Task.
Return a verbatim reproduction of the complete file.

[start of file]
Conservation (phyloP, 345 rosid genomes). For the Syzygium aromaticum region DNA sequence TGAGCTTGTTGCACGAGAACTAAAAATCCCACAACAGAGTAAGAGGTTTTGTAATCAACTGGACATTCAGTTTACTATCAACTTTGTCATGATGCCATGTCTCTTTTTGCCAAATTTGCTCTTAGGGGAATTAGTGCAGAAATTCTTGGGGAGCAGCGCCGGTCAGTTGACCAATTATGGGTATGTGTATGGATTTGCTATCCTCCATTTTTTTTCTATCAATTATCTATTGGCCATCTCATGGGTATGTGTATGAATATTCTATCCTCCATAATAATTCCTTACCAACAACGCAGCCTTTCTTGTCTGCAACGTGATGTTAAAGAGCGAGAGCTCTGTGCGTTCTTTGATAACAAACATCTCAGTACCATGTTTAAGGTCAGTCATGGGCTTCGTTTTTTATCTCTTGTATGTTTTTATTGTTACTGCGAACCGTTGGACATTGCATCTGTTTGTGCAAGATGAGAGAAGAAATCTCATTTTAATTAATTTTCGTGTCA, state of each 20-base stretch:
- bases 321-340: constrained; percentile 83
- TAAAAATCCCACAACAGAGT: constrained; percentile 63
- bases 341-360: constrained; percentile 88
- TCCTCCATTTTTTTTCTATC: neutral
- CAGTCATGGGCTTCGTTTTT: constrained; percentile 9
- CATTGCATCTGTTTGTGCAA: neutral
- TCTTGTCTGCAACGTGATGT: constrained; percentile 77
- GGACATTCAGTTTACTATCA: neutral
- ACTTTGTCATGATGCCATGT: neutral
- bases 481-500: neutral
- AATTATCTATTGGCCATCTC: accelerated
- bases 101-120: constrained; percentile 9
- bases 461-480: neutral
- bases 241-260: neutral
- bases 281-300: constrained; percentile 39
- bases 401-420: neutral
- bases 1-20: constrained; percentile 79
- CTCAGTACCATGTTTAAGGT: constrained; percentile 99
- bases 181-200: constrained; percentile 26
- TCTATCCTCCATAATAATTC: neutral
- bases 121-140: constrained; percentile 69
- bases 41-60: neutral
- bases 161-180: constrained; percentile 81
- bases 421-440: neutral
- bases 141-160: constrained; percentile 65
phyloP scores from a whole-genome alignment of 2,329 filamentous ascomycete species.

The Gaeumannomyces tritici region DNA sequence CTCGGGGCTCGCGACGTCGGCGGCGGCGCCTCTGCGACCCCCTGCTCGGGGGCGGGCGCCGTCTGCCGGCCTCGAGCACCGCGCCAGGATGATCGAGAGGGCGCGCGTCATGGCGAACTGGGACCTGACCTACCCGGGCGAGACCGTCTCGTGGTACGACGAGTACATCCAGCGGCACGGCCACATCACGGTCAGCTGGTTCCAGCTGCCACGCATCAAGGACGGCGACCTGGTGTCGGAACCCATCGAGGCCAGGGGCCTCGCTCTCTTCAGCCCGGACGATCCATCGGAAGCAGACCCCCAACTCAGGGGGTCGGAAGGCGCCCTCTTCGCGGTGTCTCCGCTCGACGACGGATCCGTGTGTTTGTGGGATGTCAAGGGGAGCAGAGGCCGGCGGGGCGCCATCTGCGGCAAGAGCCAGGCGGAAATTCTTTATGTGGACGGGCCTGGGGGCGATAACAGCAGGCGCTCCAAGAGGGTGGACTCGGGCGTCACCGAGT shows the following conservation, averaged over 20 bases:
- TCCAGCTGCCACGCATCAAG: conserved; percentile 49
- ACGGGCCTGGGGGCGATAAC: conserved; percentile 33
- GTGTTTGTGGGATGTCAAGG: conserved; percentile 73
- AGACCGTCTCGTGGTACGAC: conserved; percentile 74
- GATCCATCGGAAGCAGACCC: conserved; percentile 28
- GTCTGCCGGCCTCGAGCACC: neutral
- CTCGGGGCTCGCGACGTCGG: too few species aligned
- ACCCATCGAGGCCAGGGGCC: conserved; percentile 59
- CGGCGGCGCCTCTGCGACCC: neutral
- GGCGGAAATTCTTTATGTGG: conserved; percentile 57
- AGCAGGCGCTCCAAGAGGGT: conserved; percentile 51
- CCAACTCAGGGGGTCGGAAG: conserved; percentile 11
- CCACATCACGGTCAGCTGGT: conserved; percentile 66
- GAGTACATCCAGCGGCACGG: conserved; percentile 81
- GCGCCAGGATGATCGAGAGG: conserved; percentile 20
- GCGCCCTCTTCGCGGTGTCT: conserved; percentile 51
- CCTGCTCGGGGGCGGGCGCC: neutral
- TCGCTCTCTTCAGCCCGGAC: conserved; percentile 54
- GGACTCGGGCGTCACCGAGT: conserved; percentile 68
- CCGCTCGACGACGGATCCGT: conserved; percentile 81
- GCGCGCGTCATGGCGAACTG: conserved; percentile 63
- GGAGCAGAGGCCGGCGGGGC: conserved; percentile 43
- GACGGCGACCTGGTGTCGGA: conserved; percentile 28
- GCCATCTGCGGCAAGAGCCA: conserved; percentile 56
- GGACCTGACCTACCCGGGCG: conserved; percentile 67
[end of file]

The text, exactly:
Conservation (phyloP, 345 rosid genomes). For the Syzygium aromaticum region DNA sequence TGAGCTTGTTGCACGAGAACTAAAAATCCCACAACAGAGTAAGAGGTTTTGTAATCAACTGGACATTCAGTTTACTATCAACTTTGTCATGATGCCATGTCTCTTTTTGCCAAATTTGCTCTTAGGGGAATTAGTGCAGAAATTCTTGGGGAGCAGCGCCGGTCAGTTGACCAATTATGGGTATGTGTATGGATTTGCTATCCTCCATTTTTTTTCTATCAATTATCTATTGGCCATCTCATGGGTATGTGTATGAATATTCTATCCTCCATAATAATTCCTTACCAACAACGCAGCCTTTCTTGTCTGCAACGTGATGTTAAAGAGCGAGAGCTCTGTGCGTTCTTTGATAACAAACATCTCAGTACCATGTTTAAGGTCAGTCATGGGCTTCGTTTTTTATCTCTTGTATGTTTTTATTGTTACTGCGAACCGTTGGACATTGCATCTGTTTGTGCAAGATGAGAGAAGAAATCTCATTTTAATTAATTTTCGTGTCA, state of each 20-base stretch:
- bases 321-340: constrained; percentile 83
- TAAAAATCCCACAACAGAGT: constrained; percentile 63
- bases 341-360: constrained; percentile 88
- TCCTCCATTTTTTTTCTATC: neutral
- CAGTCATGGGCTTCGTTTTT: constrained; percentile 9
- CATTGCATCTGTTTGTGCAA: neutral
- TCTTGTCTGCAACGTGATGT: constrained; percentile 77
- GGACATTCAGTTTACTATCA: neutral
- ACTTTGTCATGATGCCATGT: neutral
- bases 481-500: neutral
- AATTATCTATTGGCCATCTC: accelerated
- bases 101-120: constrained; percentile 9
- bases 461-480: neutral
- bases 241-260: neutral
- bases 281-300: constrained; percentile 39
- bases 401-420: neutral
- bases 1-20: constrained; percentile 79
- CTCAGTACCATGTTTAAGGT: constrained; percentile 99
- bases 181-200: constrained; percentile 26
- TCTATCCTCCATAATAATTC: neutral
- bases 121-140: constrained; percentile 69
- bases 41-60: neutral
- bases 161-180: constrained; percentile 81
- bases 421-440: neutral
- bases 141-160: constrained; percentile 65
phyloP scores from a whole-genome alignment of 2,329 filamentous ascomycete species.

The Gaeumannomyces tritici region DNA sequence CTCGGGGCTCGCGACGTCGGCGGCGGCGCCTCTGCGACCCCCTGCTCGGGGGCGGGCGCCGTCTGCCGGCCTCGAGCACCGCGCCAGGATGATCGAGAGGGCGCGCGTCATGGCGAACTGGGACCTGACCTACCCGGGCGAGACCGTCTCGTGGTACGACGAGTACATCCAGCGGCACGGCCACATCACGGTCAGCTGGTTCCAGCTGCCACGCATCAAGGACGGCGACCTGGTGTCGGAACCCATCGAGGCCAGGGGCCTCGCTCTCTTCAGCCCGGACGATCCATCGGAAGCAGACCCCCAACTCAGGGGGTCGGAAGGCGCCCTCTTCGCGGTGTCTCCGCTCGACGACGGATCCGTGTGTTTGTGGGATGTCAAGGGGAGCAGAGGCCGGCGGGGCGCCATCTGCGGCAAGAGCCAGGCGGAAATTCTTTATGTGGACGGGCCTGGGGGCGATAACAGCAGGCGCTCCAAGAGGGTGGACTCGGGCGTCACCGAGT shows the following conservation, averaged over 20 bases:
- TCCAGCTGCCACGCATCAAG: conserved; percentile 49
- ACGGGCCTGGGGGCGATAAC: conserved; percentile 33
- GTGTTTGTGGGATGTCAAGG: conserved; percentile 73
- AGACCGTCTCGTGGTACGAC: conserved; percentile 74
- GATCCATCGGAAGCAGACCC: conserved; percentile 28
- GTCTGCCGGCCTCGAGCACC: neutral
- CTCGGGGCTCGCGACGTCGG: too few species aligned
- ACCCATCGAGGCCAGGGGCC: conserved; percentile 59
- CGGCGGCGCCTCTGCGACCC: neutral
- GGCGGAAATTCTTTATGTGG: conserved; percentile 57
- AGCAGGCGCTCCAAGAGGGT: conserved; percentile 51
- CCAACTCAGGGGGTCGGAAG: conserved; percentile 11
- CCACATCACGGTCAGCTGGT: conserved; percentile 66
- GAGTACATCCAGCGGCACGG: conserved; percentile 81
- GCGCCAGGATGATCGAGAGG: conserved; percentile 20
- GCGCCCTCTTCGCGGTGTCT: conserved; percentile 51
- CCTGCTCGGGGGCGGGCGCC: neutral
- TCGCTCTCTTCAGCCCGGAC: conserved; percentile 54
- GGACTCGGGCGTCACCGAGT: conserved; percentile 68
- CCGCTCGACGACGGATCCGT: conserved; percentile 81
- GCGCGCGTCATGGCGAACTG: conserved; percentile 63
- GGAGCAGAGGCCGGCGGGGC: conserved; percentile 43
- GACGGCGACCTGGTGTCGGA: conserved; percentile 28
- GCCATCTGCGGCAAGAGCCA: conserved; percentile 56
- GGACCTGACCTACCCGGGCG: conserved; percentile 67